If one has spent all their 5 years doing repair welding (B5.1, 5.5.6) they are qualified to sit for the exam, but, REALLY?  Qualified to do CWI work? 

How about 5.5.11?  Using a quality system?  How wide open is that?  And bogus to boot.  Everybody uses some form of quality system, even if it isn't written down.  Most of them say, 'weld the part.  If it stuck together it's good.'  BIG DEAL!!  And they are qualified to do what if they pass the exam? 

I tell people they need to make sure they have some experience and knowledge across the board.  Not necessarily in all areas in B5.1 but more than just one area.  And being able to read weld(ing) symbols and pass the test (which who knows if you got any of those right) is not proof you can read blueprints but that's what I hear said by those who pass the exam...'I passed the exam I can read prints.' 

Off soapbox...Just my two tin pennies worth.

He Is In Control, Have a Great Day,  Brent
Parent - - By mwmw (**) Date 02-02-2016 02:21
At the seminar i took there was a guy that worked in a manufacturing facility(as an assembler) that had welders in the building. His company signed off on his experience   :sad:
Parent - - By 803056 (*****) Date 02-02-2016 12:39
Did he pass the examination?

While many of these people "qualify" to sit for the examination, how many actually pass the examination?

Of the three parts of the CWI examinations, Part B probably filters out those individuals that truly lack the experience needed to function as a CWI.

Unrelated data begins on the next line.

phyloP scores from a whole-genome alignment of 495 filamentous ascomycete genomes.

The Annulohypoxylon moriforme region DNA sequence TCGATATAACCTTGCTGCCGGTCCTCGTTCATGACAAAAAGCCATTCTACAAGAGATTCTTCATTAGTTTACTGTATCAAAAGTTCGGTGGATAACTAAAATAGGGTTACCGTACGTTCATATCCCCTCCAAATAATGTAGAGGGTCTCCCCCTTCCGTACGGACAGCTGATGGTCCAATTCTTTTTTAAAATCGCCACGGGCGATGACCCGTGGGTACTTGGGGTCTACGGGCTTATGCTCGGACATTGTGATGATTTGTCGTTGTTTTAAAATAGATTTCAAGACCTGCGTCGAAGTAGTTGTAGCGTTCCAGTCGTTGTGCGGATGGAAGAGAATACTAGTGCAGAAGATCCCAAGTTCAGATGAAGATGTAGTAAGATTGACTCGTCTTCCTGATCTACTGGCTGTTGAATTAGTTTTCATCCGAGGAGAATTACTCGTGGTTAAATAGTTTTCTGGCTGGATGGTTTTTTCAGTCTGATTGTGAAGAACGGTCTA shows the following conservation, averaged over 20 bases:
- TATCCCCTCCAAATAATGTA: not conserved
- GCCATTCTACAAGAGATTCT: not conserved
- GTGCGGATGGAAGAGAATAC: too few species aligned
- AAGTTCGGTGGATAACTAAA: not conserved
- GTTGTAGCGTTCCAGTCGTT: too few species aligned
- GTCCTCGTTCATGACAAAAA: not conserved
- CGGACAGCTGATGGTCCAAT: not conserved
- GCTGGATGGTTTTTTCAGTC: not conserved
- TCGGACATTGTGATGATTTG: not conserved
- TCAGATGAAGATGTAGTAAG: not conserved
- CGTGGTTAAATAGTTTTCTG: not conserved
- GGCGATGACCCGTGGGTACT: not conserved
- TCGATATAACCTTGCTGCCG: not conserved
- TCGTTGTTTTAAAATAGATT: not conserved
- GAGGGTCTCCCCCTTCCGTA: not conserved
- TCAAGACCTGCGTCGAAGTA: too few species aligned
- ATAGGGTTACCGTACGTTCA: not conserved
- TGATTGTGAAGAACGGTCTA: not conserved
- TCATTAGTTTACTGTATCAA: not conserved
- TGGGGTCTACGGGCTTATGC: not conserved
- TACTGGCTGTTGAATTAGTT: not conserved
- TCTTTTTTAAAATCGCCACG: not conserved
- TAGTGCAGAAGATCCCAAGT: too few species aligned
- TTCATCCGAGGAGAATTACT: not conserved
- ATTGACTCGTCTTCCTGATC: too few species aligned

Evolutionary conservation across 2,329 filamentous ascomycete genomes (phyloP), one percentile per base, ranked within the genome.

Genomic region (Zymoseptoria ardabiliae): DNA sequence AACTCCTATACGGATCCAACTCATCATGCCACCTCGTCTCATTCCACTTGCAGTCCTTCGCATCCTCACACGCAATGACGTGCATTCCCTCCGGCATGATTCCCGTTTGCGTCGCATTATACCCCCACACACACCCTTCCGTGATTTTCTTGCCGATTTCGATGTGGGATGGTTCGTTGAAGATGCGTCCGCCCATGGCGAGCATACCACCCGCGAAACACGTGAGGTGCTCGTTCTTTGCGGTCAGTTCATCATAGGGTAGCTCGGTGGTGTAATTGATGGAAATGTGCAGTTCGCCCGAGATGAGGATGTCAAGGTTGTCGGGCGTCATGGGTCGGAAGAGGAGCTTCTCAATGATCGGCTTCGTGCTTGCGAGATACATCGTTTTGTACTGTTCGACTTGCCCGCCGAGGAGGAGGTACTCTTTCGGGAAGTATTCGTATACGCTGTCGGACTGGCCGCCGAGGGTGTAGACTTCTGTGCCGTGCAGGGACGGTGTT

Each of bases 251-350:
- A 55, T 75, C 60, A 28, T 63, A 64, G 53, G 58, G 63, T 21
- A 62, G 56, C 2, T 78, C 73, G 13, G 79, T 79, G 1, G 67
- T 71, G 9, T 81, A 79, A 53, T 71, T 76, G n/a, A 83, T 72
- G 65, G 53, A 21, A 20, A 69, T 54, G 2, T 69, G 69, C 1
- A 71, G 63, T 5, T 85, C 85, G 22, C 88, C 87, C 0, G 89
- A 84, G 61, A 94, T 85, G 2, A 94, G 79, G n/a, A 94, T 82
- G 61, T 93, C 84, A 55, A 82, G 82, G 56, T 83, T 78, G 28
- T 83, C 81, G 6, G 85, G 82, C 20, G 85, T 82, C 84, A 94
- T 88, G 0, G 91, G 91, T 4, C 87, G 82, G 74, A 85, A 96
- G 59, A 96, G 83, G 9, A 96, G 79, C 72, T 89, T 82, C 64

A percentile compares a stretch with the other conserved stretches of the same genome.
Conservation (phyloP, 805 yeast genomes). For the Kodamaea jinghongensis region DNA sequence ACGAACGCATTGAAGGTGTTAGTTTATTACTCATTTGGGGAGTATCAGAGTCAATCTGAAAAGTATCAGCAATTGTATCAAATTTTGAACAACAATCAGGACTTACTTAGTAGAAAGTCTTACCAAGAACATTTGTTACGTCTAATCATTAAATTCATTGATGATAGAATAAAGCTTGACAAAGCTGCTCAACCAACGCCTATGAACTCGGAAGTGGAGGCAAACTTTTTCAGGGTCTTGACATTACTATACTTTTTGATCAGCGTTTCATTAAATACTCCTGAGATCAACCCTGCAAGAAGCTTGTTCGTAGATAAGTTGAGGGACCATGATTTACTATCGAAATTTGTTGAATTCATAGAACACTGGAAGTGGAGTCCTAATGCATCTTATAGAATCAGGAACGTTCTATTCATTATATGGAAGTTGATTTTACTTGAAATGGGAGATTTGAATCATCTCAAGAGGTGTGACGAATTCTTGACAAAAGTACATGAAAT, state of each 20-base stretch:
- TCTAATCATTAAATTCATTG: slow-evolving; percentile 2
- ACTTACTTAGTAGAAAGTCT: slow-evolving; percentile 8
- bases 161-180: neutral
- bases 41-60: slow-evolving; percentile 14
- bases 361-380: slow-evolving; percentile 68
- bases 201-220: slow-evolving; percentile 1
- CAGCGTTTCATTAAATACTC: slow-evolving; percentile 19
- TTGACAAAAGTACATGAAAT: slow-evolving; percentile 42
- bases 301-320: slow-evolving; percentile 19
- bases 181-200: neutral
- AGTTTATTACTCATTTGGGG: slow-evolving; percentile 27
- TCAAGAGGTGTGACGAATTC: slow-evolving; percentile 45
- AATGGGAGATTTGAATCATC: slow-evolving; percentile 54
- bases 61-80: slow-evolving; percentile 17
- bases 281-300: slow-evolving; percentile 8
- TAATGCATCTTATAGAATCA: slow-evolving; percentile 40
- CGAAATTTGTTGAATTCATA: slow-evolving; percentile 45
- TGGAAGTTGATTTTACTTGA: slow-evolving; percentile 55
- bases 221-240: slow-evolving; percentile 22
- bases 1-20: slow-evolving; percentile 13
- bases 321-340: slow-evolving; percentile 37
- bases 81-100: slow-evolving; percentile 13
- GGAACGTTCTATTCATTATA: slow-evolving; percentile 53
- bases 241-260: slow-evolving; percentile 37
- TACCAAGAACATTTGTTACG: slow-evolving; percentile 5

Very few individuals that sign up for the CWI have the back ground needed to pass the examination without additional study. Whether they work in a "code" shop or not, few welders have the necessary experience looking for information in a code book or experience with all the different welding processes covered by the examination, few engineers have experience examining welds, and few QC personnel  have experience with all the different welding processes. In each case, the candidate has to expand his  knowledge of welding, inspection, codes, mechanical testing, and metallurgy. Whether they obtain the knowledge by home study, taking a class at a community college, a for profit organization, or AWS sponsored seminar is not an issue. Whether one can pass the examination with a 72% correct score is the issue. Of all the variables at issue, the least pivotal is whether the candidate has experience. That will come soon enough when the CWI picks up his fillet gages and walks through the shop door. In any event, it is the employer's responsibility to assess the CWI's experience and capabilities before assigning them to a project. The CWI credential is not the end point, hopefully it is the beginning of a life long learning experience.